Today, Rise Bionics does more than manufacture prosthetic legs. In fact, the company has developed a comprehensive workflow to fit patients with custom devices in hours instead of weeks. First, Rise is training paramedics to use its handheld scanner to take measurements of patients in their homes or at the neighborhood hospital. Then, Rise uses an algorithm to design the custom mesh that sits between the patient’s body and the device. Rise has a central manufacturing facility where it produces and ships its devices, which can be made using cane or more traditional prosthetic and orthotic materials. Cherian says Rise can produce more than 40 custom devices per week.
“It’s unheard of to be this fast, and the fit is great,” says Cherian. “Patients who have used other devices for decades are used to multiple fitting sessions spread over several days, but our fitting session takes 10 to 15 minutes, and they’re like, ‘Is that it?'”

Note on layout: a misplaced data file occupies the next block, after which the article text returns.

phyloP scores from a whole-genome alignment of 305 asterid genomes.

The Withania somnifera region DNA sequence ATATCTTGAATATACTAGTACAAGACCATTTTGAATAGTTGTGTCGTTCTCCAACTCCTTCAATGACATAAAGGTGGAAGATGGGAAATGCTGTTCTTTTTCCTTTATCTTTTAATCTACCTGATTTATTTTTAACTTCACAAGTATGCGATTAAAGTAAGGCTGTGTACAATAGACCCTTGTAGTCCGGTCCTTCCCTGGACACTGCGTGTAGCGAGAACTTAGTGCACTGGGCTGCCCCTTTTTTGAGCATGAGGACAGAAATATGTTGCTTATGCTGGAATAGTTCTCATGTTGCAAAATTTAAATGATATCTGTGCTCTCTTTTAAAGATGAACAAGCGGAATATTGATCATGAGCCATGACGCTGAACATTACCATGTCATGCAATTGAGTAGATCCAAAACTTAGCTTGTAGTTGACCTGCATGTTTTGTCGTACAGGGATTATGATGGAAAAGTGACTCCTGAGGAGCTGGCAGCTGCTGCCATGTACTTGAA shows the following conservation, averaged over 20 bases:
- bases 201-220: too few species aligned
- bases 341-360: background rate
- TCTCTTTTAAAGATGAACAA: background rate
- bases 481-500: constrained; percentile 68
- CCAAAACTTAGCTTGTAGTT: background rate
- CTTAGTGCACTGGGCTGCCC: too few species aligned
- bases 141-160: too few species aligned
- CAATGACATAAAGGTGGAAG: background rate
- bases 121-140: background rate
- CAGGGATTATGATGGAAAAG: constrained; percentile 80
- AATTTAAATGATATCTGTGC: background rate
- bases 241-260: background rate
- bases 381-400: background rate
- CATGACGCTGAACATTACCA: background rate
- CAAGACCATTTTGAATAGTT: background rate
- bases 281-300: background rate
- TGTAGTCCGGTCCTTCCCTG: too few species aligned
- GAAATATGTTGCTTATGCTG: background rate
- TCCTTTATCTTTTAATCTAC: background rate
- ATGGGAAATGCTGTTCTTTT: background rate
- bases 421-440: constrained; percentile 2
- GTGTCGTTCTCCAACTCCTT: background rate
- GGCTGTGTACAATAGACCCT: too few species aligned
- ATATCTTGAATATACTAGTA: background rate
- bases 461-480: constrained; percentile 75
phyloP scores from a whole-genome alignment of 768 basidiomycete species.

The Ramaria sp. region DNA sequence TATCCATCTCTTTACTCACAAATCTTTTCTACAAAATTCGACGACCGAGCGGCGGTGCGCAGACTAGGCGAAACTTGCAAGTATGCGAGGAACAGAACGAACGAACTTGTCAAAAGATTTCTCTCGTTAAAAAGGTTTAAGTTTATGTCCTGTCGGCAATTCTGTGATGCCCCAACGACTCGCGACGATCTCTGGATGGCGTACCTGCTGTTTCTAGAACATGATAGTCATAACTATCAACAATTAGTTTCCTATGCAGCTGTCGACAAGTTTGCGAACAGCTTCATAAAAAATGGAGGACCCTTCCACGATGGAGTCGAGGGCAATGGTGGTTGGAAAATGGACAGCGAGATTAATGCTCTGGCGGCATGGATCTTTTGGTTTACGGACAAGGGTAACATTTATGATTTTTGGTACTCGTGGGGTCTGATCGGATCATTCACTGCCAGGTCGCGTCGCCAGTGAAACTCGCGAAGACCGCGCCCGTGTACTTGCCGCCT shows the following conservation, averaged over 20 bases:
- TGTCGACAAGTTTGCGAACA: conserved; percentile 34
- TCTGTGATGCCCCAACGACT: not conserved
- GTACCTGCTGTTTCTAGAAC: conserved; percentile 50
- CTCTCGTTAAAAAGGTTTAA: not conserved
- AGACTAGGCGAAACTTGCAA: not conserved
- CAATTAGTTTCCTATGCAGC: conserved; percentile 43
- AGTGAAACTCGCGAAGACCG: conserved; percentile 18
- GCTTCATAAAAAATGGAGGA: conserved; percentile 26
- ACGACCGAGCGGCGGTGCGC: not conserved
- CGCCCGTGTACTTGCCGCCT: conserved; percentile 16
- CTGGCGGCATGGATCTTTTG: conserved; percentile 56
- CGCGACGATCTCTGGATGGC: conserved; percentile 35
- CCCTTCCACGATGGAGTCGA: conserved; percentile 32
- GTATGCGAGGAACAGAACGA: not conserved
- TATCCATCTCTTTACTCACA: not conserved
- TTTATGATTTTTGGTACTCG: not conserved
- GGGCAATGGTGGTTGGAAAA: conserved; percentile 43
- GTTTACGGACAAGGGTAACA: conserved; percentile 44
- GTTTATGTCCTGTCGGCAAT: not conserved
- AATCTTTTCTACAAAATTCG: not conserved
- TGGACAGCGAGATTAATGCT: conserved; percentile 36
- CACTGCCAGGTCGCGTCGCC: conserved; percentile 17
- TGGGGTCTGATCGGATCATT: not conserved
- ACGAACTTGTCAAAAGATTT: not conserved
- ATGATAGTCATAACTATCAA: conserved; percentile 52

The majority of Rise patients need prosthetic legs, but Cherian says about 40% are people with epilepsy, cerebral palsy, paralysis and other congenital conditions who benefit from orthoses (which correct problems biomechanics).
Cherian says the company’s products typically cost 30-50% of the cost of those of competitors, which creates unique scenes in the hospitals that Rise Bionics partners with. They saw a rickshaw driver coming in for a fitting followed by a wealthy patient in a Mercedes.